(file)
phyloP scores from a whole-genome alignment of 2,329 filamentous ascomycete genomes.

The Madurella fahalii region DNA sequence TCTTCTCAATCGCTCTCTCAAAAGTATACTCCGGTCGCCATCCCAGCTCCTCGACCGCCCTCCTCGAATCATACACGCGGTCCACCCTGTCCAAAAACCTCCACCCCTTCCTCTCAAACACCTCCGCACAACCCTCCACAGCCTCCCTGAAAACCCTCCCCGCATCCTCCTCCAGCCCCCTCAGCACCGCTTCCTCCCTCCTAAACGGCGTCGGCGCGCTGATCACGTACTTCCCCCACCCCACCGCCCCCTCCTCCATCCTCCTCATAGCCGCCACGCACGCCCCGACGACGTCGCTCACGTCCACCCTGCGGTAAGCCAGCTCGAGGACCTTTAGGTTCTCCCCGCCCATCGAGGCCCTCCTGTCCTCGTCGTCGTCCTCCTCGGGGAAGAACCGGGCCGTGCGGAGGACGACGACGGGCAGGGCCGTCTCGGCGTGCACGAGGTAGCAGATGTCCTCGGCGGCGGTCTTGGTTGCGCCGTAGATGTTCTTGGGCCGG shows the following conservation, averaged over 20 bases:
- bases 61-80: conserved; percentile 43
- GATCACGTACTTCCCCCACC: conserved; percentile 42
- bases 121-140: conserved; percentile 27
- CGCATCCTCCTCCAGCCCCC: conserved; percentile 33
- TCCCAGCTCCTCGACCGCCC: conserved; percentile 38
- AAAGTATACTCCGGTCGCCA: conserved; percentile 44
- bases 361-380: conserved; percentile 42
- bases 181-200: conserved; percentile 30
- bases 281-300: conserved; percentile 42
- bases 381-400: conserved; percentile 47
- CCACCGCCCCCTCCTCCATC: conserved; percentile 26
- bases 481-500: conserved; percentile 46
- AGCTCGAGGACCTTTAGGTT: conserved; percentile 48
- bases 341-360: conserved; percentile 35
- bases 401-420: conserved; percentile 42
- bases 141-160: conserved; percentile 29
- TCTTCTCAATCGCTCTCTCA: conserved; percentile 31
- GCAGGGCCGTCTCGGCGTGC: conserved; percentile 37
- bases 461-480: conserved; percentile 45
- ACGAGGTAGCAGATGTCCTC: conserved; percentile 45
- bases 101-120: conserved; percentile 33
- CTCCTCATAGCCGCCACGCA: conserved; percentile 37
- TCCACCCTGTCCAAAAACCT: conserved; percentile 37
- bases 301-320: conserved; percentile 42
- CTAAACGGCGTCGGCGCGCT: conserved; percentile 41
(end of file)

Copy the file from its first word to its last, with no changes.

phyloP scores from a whole-genome alignment of 2,329 filamentous ascomycete genomes.

The Madurella fahalii region DNA sequence TCTTCTCAATCGCTCTCTCAAAAGTATACTCCGGTCGCCATCCCAGCTCCTCGACCGCCCTCCTCGAATCATACACGCGGTCCACCCTGTCCAAAAACCTCCACCCCTTCCTCTCAAACACCTCCGCACAACCCTCCACAGCCTCCCTGAAAACCCTCCCCGCATCCTCCTCCAGCCCCCTCAGCACCGCTTCCTCCCTCCTAAACGGCGTCGGCGCGCTGATCACGTACTTCCCCCACCCCACCGCCCCCTCCTCCATCCTCCTCATAGCCGCCACGCACGCCCCGACGACGTCGCTCACGTCCACCCTGCGGTAAGCCAGCTCGAGGACCTTTAGGTTCTCCCCGCCCATCGAGGCCCTCCTGTCCTCGTCGTCGTCCTCCTCGGGGAAGAACCGGGCCGTGCGGAGGACGACGACGGGCAGGGCCGTCTCGGCGTGCACGAGGTAGCAGATGTCCTCGGCGGCGGTCTTGGTTGCGCCGTAGATGTTCTTGGGCCGG shows the following conservation, averaged over 20 bases:
- bases 61-80: conserved; percentile 43
- GATCACGTACTTCCCCCACC: conserved; percentile 42
- bases 121-140: conserved; percentile 27
- CGCATCCTCCTCCAGCCCCC: conserved; percentile 33
- TCCCAGCTCCTCGACCGCCC: conserved; percentile 38
- AAAGTATACTCCGGTCGCCA: conserved; percentile 44
- bases 361-380: conserved; percentile 42
- bases 181-200: conserved; percentile 30
- bases 281-300: conserved; percentile 42
- bases 381-400: conserved; percentile 47
- CCACCGCCCCCTCCTCCATC: conserved; percentile 26
- bases 481-500: conserved; percentile 46
- AGCTCGAGGACCTTTAGGTT: conserved; percentile 48
- bases 341-360: conserved; percentile 35
- bases 401-420: conserved; percentile 42
- bases 141-160: conserved; percentile 29
- TCTTCTCAATCGCTCTCTCA: conserved; percentile 31
- GCAGGGCCGTCTCGGCGTGC: conserved; percentile 37
- bases 461-480: conserved; percentile 45
- ACGAGGTAGCAGATGTCCTC: conserved; percentile 45
- bases 101-120: conserved; percentile 33
- CTCCTCATAGCCGCCACGCA: conserved; percentile 37
- TCCACCCTGTCCAAAAACCT: conserved; percentile 37
- bases 301-320: conserved; percentile 42
- CTAAACGGCGTCGGCGCGCT: conserved; percentile 41